Posted by: Brad Nixon | May 1, 2017

The California Super-Bloom in My Neighborhood

I’ve traveled several hundred miles this Spring to see my previously drought-stricken state draped in green, full of colorful blooms, courtesy of a record-setting rainy season.

Santiago Oaks Brad Nixon 6571 (640x480)

I saw spectacular scenery in recent weeks in Santiago Oaks Canyon, above, as well as Joshua Tree National Park and, below, the normally arid and harsh Anza-Borrego Desert:

Anza Borrego Brad Nixon 6610 (640x478)

One of the central tenets of Under Western Skies is that one needn’t travel far or confine the search for interest and adventure to exotic locales. Over the years, I’ve written more than a few blog posts about “travel” to places a few blocks or no more than a few miles from home.

I’m fortunate to have some eye-catching scenery just a few miles from my front door:

Point Vicente Brad Nixon 2179 20100102 (640x472)

That’s the Point Vicente lighthouse on the Palos Verdes bluffs, about 25 miles south of downtown Los Angeles, photographed in January 2010. Palos Verdes boasts large tracts of nature preserves along the coast, not exactly wild land, but some of the most extensive open areas in greater Los Angeles outside the national forests in the nearby mountains.

The Counselor and I hike the bluffs often, and headed there this weekend to see what effect California’s “Super-Bloom” had on the local landscape. While the coast gets its share of fog and moisture from the Pacific, for the past few years the area has mostly been covered by dry, brown, brushy chaparral, as in this November 2011 photo of The Counselor on a favorite trail.

Palos Verdes Trail Brad Nixon 8026 201111 (640x475)

It’s a lovely scene, but you can see the dry state of the vegetation. That’s been a normal condition for a number of years.

Here’s a shot of the same trail taken 7 months ago, in September 2016 before the rains came, looking the way we’ve been accustomed to seeing it during the long drought:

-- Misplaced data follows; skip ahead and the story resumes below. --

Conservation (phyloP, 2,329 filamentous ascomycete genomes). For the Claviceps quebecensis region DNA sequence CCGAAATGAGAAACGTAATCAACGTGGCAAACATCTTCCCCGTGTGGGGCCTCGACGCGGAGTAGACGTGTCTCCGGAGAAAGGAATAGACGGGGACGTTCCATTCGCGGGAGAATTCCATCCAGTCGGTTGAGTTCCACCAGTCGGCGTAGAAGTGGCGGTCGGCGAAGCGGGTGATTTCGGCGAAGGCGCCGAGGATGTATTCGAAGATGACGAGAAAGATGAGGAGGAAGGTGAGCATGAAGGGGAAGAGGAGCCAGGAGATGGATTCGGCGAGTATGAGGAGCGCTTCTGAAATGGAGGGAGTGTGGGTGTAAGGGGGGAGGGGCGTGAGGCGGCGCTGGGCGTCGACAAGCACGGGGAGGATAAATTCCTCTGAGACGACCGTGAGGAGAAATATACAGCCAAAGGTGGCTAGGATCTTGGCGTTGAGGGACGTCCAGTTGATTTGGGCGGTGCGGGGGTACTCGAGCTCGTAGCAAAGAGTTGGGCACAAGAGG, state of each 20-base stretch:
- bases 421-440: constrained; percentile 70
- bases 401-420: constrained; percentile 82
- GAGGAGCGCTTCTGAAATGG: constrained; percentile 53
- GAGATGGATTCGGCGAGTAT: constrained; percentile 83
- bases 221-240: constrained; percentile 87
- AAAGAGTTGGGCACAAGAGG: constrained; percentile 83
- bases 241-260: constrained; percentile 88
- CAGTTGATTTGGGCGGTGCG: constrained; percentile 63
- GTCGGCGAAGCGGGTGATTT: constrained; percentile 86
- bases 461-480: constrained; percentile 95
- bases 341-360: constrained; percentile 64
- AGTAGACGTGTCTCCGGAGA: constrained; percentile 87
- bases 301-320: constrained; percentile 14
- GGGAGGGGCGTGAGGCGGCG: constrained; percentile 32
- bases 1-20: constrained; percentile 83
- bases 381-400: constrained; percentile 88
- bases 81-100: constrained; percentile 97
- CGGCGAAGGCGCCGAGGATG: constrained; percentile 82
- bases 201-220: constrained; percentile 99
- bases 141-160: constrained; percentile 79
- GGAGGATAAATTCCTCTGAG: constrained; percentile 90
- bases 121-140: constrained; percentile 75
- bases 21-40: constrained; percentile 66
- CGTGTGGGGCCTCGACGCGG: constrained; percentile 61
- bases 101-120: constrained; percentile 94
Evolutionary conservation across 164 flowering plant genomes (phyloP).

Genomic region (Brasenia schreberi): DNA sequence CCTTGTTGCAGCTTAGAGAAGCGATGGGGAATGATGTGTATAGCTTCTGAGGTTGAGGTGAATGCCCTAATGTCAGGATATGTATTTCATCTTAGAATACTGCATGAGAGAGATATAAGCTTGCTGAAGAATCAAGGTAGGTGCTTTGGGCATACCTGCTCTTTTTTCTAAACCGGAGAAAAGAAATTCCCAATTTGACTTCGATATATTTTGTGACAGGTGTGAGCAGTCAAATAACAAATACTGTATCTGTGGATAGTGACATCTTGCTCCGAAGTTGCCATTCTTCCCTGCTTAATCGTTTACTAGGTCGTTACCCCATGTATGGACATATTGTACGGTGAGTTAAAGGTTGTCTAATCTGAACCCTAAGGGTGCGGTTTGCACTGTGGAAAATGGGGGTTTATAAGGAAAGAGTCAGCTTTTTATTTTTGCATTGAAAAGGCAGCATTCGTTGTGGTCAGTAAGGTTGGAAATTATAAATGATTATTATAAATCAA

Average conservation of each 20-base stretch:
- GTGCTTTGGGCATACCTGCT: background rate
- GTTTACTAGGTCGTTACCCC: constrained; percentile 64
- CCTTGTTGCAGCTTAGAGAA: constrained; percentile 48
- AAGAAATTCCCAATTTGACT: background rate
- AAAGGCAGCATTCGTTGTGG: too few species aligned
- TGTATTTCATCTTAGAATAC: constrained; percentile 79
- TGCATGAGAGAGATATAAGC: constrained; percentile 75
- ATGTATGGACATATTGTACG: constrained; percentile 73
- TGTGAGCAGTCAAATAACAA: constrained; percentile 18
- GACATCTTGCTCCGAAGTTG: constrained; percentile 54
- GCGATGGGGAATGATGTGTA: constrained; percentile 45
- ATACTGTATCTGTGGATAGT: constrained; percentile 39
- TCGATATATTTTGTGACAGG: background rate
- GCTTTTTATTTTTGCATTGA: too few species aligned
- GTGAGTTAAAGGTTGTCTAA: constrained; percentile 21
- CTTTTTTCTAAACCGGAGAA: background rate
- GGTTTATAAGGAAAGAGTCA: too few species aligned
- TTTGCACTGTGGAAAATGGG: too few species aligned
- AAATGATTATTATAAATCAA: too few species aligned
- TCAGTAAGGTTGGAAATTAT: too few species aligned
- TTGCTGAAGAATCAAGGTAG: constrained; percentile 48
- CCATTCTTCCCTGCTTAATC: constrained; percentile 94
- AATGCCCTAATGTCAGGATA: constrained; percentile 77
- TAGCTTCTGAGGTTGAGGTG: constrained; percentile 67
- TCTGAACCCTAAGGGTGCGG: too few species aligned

Palos Verdes Trail Brad Nixon 5055 201609 (640x480)

Now, 7 months and many inches of rain later, here is what we encountered this weekend:

Palos Verdes Trail Brad Nixon 6961 (480x640)

And this …

Palos Verdes Trail Brad Nixon 6955 (480x640)

And this shot, in which The Counselor’s hat (circled) barely shows above the astounding profusion of green that reached more than 8 feet high in many places.

Palos Verdes Trail Brad Nixon 6959 (640x480)

For direct comparison with the 2011 shot of the bluffs above, here is the same cliff face now, photographed from a lower point on the trail:

Palos Verdes Trail Brad Nixon 6966 (640x445)

A super bloom, indeed, as seen in this scene of the ravine that ends at those cliffs:

Palos Verdes Trail Brad Nixon 6960 (640x480)

That pale yellow-green bloom is primarily wild mustard, which has exploded into life across southern California hillsides and valleys. Nearly everything, though, is either in bloom or some shade of green.

Palos Verdes bloom Brad Nixon 7592 (640x480)

It won’t last. The rain has almost certainly ended for some months, which is our normal weather pattern. The hillsides will get drier and browner as the heat and sun of a California summer prevail. When October or November come, cold, damp air may move down from the northern Pacific, bringing more rain. If not, the drought will resume.

We certainly enjoy the spectacle now, as do the insects, birds and animals that eat them and live among them.

They say it never rains in California. For once, they’re wrong. Lucky us.

© Brad Nixon 2017

 

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Responses

  1. Cool blog!

    Liked by 1 person


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